The Insights Blog

Cover Letters that Win

Cover Letters that Win


Written proposals! They can be the bane of an agency’s existence.

If only prospective clients knew how much time and effort agencies put into these babies. The sad truth is that they have no idea. In fact, and it pains me to share this, in our experience many clients don’t even read them all the way through. As someone who consults on the client side during agency searches, I can understand where they are coming from. Marketers have incredibly busy schedules. An agency search is usually additional work, on top of their day-to-day responsibilities.

If you want a crash course in writing written proposals that sell, join us in Orlando on January 24 & 25 for a special two-day workshop on how to write better, more successful proposals. We’ll cover everything from cover letters to case studies, and a number of critical topics in between! You can register here.

In today’s article we’ll talk about one key strategy: winning cover letters. So, how do you stand out with your cover letter? How do you grab your prospect’s attention when they open your proposal? It all starts with the cover letter. How do you make your cover letter the opening to a winning proposal?

The Cover Letter is Critical

It may seem obvious, but you should make it a practice to start every single written submission with a cover letter. I have the privilege of typically reading hundreds of written agency proposals each year. I can’t tell you how often I open a response only to find no cover letter. Here is why that is a huge misstep: When your agency replies to a request for a written proposal, more often than not, yours isn’t the only submission the prospect has likely received. And as I already mentioned, there is a good chance your prospect doesn’t have time to read every word in every submission. Which means your prospect might miss some of the key content you want them to remember about your firm. So a cover letter, being the first thing your prospect will dive into, is the place to summarize the most important points you want to get across. It also, sets you up for success as it can help you to leave a great impression.

how to write a cover letter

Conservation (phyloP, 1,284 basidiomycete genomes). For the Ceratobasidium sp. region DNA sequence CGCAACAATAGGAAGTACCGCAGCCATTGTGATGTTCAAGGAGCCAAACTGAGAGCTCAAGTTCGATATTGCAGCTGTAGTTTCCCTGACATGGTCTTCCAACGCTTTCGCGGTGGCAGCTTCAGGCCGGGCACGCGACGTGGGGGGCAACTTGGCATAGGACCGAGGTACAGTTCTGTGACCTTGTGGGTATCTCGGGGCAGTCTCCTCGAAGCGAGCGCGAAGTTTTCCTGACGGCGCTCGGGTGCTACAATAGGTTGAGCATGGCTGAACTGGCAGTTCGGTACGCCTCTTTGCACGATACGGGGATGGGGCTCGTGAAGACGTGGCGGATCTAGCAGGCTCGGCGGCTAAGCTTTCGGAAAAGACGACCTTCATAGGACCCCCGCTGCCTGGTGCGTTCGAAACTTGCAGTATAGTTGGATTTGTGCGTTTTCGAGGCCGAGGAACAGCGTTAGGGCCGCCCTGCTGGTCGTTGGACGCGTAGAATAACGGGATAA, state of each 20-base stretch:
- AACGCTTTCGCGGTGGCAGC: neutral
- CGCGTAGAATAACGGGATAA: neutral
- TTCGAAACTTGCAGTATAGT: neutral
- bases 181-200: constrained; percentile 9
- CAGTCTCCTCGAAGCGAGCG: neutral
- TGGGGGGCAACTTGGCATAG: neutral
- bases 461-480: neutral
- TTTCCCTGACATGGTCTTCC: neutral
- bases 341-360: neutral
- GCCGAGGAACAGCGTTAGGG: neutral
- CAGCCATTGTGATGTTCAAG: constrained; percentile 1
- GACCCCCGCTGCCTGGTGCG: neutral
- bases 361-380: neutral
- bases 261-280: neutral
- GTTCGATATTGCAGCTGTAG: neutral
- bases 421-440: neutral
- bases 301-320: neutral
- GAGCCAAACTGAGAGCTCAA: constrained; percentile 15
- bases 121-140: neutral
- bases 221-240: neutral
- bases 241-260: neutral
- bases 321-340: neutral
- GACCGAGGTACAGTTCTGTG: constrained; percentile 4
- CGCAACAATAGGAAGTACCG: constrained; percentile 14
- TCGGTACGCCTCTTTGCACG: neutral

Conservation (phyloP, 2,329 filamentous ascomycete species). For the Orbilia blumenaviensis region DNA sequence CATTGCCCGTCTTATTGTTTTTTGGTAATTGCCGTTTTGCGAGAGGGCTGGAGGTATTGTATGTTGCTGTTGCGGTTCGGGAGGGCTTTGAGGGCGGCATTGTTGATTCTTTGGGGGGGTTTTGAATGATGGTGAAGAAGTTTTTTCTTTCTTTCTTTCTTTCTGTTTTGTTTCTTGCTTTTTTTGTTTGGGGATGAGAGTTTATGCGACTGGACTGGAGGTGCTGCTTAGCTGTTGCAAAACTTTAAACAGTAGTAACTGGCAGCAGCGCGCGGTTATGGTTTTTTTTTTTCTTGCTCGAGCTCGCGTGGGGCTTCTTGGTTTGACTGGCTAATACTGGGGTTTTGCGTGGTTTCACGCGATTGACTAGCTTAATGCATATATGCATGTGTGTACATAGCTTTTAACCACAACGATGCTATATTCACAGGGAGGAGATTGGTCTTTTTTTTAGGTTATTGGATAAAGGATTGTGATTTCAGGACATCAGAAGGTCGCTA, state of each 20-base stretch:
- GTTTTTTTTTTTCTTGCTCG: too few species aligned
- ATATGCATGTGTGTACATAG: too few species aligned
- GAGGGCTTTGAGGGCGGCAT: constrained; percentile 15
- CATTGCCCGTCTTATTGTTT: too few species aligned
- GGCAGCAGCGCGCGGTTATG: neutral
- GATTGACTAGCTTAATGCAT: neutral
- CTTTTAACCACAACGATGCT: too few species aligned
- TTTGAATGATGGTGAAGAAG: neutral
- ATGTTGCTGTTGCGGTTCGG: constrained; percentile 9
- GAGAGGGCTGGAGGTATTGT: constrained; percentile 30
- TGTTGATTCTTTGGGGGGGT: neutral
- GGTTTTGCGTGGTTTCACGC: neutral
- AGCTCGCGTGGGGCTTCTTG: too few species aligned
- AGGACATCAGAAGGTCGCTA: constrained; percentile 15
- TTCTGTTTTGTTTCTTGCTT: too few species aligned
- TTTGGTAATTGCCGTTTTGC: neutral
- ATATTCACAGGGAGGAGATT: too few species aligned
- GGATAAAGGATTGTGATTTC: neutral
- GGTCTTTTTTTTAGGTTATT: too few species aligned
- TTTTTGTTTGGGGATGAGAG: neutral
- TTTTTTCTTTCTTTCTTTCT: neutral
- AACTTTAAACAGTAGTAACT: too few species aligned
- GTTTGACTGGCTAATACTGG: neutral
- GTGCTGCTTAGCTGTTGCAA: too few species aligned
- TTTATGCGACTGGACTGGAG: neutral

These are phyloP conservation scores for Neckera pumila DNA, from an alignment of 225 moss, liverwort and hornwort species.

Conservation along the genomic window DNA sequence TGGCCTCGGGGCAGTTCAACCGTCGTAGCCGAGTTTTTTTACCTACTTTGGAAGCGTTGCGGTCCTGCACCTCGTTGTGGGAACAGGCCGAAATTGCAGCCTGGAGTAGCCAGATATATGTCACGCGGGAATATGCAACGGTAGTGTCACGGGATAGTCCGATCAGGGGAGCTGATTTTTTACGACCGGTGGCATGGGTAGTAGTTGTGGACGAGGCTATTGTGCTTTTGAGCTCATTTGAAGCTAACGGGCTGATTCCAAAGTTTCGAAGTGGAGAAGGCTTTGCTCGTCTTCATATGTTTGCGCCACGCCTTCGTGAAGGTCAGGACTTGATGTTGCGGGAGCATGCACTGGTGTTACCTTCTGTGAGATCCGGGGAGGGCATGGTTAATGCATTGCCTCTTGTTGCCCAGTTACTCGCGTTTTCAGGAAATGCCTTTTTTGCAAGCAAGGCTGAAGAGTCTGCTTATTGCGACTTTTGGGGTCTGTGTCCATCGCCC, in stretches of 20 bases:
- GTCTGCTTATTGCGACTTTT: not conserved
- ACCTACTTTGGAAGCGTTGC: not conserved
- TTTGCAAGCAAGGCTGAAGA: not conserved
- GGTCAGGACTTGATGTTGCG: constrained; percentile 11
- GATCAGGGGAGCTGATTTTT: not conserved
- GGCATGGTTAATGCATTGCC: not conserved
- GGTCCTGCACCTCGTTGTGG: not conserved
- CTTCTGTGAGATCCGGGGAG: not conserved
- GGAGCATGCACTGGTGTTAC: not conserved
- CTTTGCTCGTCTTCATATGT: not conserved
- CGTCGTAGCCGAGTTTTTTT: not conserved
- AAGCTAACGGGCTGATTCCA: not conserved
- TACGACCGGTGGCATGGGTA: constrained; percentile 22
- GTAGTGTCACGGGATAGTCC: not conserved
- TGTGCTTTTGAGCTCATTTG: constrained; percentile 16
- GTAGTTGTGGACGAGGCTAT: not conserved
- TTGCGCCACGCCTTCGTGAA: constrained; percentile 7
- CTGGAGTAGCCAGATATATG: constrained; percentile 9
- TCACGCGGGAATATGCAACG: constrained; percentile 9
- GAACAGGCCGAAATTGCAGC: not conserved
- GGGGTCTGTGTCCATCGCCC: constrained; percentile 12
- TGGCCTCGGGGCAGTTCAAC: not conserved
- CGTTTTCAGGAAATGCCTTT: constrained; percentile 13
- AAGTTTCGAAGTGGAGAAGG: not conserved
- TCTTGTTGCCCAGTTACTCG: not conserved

Key Points to Cover

In our experience, these are the most impactful points agencies should include in their cover letter:

  1. Enthusiasm & Gratitude: Express enthusiasm and appreciation for the consideration. Something as simple as: “Thank you for inviting AGENCY X to your agency selection process and for the time you will be investing in reviewing our submission.

  2. The Prospect’s Business Issues: Recap the business issues and implications that were outlined in the email, RFP, RFI, or initial conversation. We define a business issue as the key challenges or opportunities a company is facing. They are not “nice to haves.” They are clear and present dangers and prominent opportunities (i.e. revenue, market share, increased competition, store traffic, etc.).
    And – most agency cover letters do not address these at all! This is a key way your agency can stand out, by clearly showcasing that you understand the client’s needs.

  3. Droplets: A droplet is a one sentence “case” that can be sprinkled into a presentation, written proposal or cover letter. Here’s how it works: mention, in one sentence, how you have addressed similar issues for specific clients in the past. A simple reference (or “droplet”) will do, as long as you include the following:

a.   The brand you supported

b.   The business challenge

c.  The strategy or tactic the agency used

d.  The outcome

Here’s an example of how a droplet works: “This challenge and our approach would be similar to how we helped COMPANY A shift to a new family focused target audience and increase ecommerce sales by +573%.”

If you hit each of these items, not only will you have written an appreciative letter that demonstrates your capabilities; you will also prove that you understand their business issues and know how to create solutions.

In Conclusion…

There are many key elements of a solid written response, and the cover letter is one of them. It’s good business practice, in general, but it also provides you an opportunity to differentiate your firm right from the start. The cover letter is your written submission’s first impression with your prospect and, when written well, can set the right tone for your proposal.

And – join us in Orlando on January 24 & 25 for a special two-day workshop on how to write better, more successful proposals. We’ll cover everything from cover letters to case studies, and you’ll leave with the skills to write more successful written proposals! You can register here.

Lindsay O’Neil, a Director and member of the executive leadership team at Mercer Island Group, has been counseling clients and their agencies for close to twenty years. She has led important research efforts across all marketing practices including Media, Digital, PR, Advertising, and Social. She has led and participated in numerous agency searches for clients like FreshDirect, Envestnet, Zillow, Barre3, TrueCar, Brooks Running and Hitachi Vantara. One of her key strengths as a consultant is her deep understanding of marketing strategy and agency new business development practices.